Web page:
When I saw Jim Jarmusch s film Paterson , I felt that I was seeing the last movie before our current, shit fueled moment of being ruled by a narcissistic, sociopathic, racist imbecile This book likewise feels like the last book written before Thatcherism It describes the enduring friendship of two boys, Bell Teesdale and Harry Bateman, who come from entirely different worlds the fells of Cumbria and middle class streets of London All parties are provincial and prejudiced, but they find that When I saw Jim Jarmusch s film Paterson , I felt that I was seeing the last movie before our current, shit fueled moment of being ruled by a narcissistic, sociopathic, racist imbecile This book likewise feels like the last book written before Thatcherism It describes the enduring friendship of two boys, Bell Teesdale and Harry Bateman, who come from entirely different worlds the fells of Cumbria and middle class streets of London All parties are provincial and prejudiced, but they find that the things they share in common far outweigh their differences This book is absolutely lovely

  9. says:

    Jane Gardam is a doyenne of British literature, better known there than in the U.S Her writing career is now over she s in her late eighties but what a grand career it s been Arguably among the best contributions in 20th century English literature is her trilogy Old Filth Filth means Failed in London, tried Hong Kong it s a masterpiece on relationships among a group of Brits and on British culture during and after WWII Gardam s ability to put you into the thoughts and feelings of her cha Jane Gardam is a doyenne of British literature, better known there than in the U.S Her writing career is now over she s in her late eighties but what a grand career it s been Arguably among the best contributions in 20th century English literature is her trilogy Old Filth Filth means Failed in London, tried Hong Kong it s a masterpiece on relationships among a group of Brits and on British culture during and after WWII Gardam s ability to put you into the thoughts and feelings of her characters is her best quality, enhanced by just magnificent writing OK, enough of the sales pitch The Hollow Land, a short 1982 novel, won the Whitbread Prize for Children s Literature, but don t dare let that turn you off The main protagonists are two young boys in a rural Cumbrian mining community mined areas are hollow land Filled with deserted houses as well as beauty, peace, and quiet, their little part of Britain is fast becoming a peaceful summer place for urban folk The Batemans are the latest of the urban swarm they arrive to rent one of the local houses, a house called Light Trees Light Trees is an extra house owned by the Teesdales, who have farmed the remote area since before elves planted gold Just up the road, at the end of the lane, is another house called Dark Trees.The first meeting of the families is a disaster Mr Bateman is a writer who is there for the quiet The first full day and night are ruined by clanking farm machinery and shouting voices as the Teesdales reap their hay crop rain is predicted and the crop must be brought in or be ruined The meeting of the cultures is unpleasant but very British no FU s shouted, no punches thrown An angry Mr Bateman decides to take his family back to London forthwith in his search for peace But during that brief episode of family tumult, eight year old Bell Teesdale and five year old Harry Bateman have made contact, sparking a lifelong relationship The precocious boys develop a plan to forestall disaster each will find a way to demonstrate to his parents that the other family has apologized Success Visits are made, amity is restored So begins a sweet novel about being young and discovering that although not everyone is like you they can still be likeable The book is less a novel that a series of vignettes detailing some episode in their joint life of the Batemans and Teesdales My favorite among many is titled The Household Word, in which a famous television interviewer visits with her eleven year old very sulky daughter A surprise ending begins a generations long meshing of the Bateman and the Teesdale families As the book regrettably ends, we are aware that there is a real life for all of us, and its not found in material things its called family At least in Britain My advice Read Jane Gardam The Hollow Land is a perfect appetizer, Old Filth is the perfect entr e, and dessert is the rest of the Old Filth Trilogy The Man with the Wooden Hat and Last Friends, in that order Five stars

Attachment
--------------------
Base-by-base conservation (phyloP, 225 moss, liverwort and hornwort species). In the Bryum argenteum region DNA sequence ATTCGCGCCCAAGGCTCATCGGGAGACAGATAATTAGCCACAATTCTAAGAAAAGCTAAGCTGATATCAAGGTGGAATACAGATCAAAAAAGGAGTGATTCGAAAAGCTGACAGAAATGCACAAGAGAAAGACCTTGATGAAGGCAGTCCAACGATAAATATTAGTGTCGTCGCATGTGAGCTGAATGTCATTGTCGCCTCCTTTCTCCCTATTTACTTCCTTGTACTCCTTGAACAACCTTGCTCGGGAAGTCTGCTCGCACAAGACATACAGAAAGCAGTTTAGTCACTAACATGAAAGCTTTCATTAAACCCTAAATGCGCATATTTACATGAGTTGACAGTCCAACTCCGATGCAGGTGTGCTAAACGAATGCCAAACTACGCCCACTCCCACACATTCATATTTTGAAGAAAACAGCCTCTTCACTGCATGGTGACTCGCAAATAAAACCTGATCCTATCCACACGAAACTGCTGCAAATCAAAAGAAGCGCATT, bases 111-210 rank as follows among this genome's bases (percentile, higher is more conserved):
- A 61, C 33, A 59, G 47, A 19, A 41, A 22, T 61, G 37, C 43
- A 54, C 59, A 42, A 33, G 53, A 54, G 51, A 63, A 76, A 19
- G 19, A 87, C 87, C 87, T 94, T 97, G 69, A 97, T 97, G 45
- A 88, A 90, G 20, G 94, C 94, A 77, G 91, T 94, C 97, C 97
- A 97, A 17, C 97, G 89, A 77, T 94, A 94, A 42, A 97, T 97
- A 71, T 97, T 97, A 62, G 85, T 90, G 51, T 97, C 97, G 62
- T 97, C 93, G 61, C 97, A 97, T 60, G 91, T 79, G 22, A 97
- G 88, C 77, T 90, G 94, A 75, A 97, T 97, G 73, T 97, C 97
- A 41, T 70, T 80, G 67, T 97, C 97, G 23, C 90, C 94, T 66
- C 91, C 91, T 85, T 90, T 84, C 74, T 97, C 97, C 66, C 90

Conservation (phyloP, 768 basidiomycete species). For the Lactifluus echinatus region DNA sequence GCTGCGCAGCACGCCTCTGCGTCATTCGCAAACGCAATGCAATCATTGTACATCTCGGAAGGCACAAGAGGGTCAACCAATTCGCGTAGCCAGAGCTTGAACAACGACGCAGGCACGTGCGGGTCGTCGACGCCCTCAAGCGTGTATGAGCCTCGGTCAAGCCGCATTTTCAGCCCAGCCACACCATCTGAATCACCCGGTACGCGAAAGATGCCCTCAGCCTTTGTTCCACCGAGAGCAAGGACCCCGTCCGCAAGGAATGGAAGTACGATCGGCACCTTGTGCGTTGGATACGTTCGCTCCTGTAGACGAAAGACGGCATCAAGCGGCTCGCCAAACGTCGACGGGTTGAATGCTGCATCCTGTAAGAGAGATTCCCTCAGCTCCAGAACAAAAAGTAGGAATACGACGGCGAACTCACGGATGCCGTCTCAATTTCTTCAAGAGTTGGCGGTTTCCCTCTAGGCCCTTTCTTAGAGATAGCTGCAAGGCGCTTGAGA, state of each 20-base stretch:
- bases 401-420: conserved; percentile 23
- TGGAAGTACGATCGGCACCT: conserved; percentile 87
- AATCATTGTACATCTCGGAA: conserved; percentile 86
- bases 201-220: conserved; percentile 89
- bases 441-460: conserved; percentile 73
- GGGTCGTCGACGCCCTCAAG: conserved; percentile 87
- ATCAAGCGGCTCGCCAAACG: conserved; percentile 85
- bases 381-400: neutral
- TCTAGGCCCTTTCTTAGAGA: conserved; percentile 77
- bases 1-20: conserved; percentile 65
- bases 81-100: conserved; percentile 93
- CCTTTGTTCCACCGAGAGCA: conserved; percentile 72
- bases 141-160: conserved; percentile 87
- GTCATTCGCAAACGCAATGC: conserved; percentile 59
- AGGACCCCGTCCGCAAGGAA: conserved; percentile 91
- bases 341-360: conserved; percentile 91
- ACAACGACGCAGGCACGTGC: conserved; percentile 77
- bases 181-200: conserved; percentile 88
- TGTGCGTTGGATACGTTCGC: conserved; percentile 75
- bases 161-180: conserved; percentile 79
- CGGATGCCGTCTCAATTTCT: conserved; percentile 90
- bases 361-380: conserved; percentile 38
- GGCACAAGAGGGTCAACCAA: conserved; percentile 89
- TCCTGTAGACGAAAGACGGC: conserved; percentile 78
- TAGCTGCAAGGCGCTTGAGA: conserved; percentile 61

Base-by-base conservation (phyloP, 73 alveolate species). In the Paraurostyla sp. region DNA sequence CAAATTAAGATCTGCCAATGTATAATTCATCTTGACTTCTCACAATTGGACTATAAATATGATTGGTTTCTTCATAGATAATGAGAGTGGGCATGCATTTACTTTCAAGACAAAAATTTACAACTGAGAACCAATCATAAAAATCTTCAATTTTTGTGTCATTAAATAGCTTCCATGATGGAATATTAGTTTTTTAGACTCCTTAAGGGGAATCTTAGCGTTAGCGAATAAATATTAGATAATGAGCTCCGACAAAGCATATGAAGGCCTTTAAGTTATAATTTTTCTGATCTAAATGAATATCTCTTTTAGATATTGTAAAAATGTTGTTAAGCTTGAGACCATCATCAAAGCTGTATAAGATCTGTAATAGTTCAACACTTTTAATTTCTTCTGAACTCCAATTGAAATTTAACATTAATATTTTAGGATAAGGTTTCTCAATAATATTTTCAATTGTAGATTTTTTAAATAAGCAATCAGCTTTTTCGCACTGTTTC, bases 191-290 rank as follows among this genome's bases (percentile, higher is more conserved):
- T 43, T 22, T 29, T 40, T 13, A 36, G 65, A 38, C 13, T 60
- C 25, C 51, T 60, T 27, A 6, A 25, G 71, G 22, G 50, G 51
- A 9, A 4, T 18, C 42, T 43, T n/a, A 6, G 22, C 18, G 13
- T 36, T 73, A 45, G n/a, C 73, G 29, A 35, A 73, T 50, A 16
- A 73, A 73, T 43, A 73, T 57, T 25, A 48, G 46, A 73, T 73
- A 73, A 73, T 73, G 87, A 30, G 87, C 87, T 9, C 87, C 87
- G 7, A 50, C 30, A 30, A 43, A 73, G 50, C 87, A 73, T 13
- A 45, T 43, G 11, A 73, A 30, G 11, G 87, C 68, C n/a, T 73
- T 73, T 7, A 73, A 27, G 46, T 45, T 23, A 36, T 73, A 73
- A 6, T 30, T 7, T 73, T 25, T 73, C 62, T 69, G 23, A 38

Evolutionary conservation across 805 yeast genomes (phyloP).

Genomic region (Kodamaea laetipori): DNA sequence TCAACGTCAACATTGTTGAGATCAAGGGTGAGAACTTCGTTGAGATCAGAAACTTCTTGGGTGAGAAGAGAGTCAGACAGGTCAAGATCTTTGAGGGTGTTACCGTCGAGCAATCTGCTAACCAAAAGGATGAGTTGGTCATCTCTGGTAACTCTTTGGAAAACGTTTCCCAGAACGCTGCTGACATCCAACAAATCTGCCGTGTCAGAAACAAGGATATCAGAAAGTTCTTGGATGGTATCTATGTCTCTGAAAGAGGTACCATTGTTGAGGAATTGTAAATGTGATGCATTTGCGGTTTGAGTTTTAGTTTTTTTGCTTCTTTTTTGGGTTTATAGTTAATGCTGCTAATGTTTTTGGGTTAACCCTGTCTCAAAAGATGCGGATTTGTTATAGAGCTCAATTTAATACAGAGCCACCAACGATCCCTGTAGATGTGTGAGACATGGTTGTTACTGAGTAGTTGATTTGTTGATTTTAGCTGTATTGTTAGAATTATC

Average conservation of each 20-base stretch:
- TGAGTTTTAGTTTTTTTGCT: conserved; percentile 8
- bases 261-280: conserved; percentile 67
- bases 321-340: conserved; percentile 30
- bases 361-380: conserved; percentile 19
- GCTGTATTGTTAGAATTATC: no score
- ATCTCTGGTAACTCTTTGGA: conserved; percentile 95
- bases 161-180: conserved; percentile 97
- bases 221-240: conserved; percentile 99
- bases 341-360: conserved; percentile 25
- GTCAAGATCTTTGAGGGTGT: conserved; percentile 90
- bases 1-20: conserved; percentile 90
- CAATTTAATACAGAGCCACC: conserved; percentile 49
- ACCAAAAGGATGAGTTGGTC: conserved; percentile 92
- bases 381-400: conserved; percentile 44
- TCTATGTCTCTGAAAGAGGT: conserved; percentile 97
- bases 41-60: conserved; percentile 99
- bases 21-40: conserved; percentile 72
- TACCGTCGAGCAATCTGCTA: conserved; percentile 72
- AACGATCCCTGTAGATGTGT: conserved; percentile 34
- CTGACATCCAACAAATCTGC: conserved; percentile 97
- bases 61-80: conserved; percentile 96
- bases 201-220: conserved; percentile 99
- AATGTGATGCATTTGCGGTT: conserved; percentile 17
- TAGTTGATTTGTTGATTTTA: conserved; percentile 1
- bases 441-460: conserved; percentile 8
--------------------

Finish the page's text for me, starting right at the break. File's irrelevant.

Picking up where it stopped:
10. says:

    This is a series of related stories that take place in an isolated area of Westmorland which is, I believe, to the west of Yorkshire Having been to the dales and fells of Yorkshire, I think that Ms Gardam well describes the lay of the land But, in reality, her Westmorland is enchanted It is glorious with color and flowers and falls of icicles And the people are enchanted They seem living in a different time in different ways They are aware of the different people who have come across thei This is a series of related stories that take place in an isolated area of Westmorland which is, I believe, to the west of Yorkshire Having been to the dales and fells of Yorkshire, I think that Ms Gardam well describes the lay of the land But, in reality, her Westmorland is enchanted It is glorious with color and flowers and falls of icicles And the people are enchanted They seem living in a different time in different ways They are aware of the different people who have come across their lands Celts, Vikings, Saxons, Danes, modern day gypsies, and renters from London and these people are simply part of their world s diversity as if one could gossip about them or know them Additionally, they are also aware of legend and ghosts and the power of elemental forces.I am going on and on, but really I have to make two remarks about the scene The first is that Ms Gardam is such a skilled writer that these dales and fells are not romanticized, are not sweet Rather, they are beautiful, but by no means gentle Second, the scene is important because it is the backdrop to the relationships of the characters in these stories, to their different voices and individuality The main relationship is that between Harry, son of the London renters, and Bell, son of an old farming family These two meet as boys and have the life of boys They get themselves in bad trouble e.g., trapped in an old mine, lost in a blizzard , they are honest with each other, they cry in fear, they love and enjoy the wonders of the land In short, they are particularly good friends who they would not say it love each other and are bonded to the landscape and its ways Their growth and their attachment to the land is ultimately the subject of the stories Their adventures have a suspense and, yes, a poignancy that permeates the stories.Are these Chekhov Well, no But they are lovely

Leave a Reply

Your email address will not be published. Required fields are marked *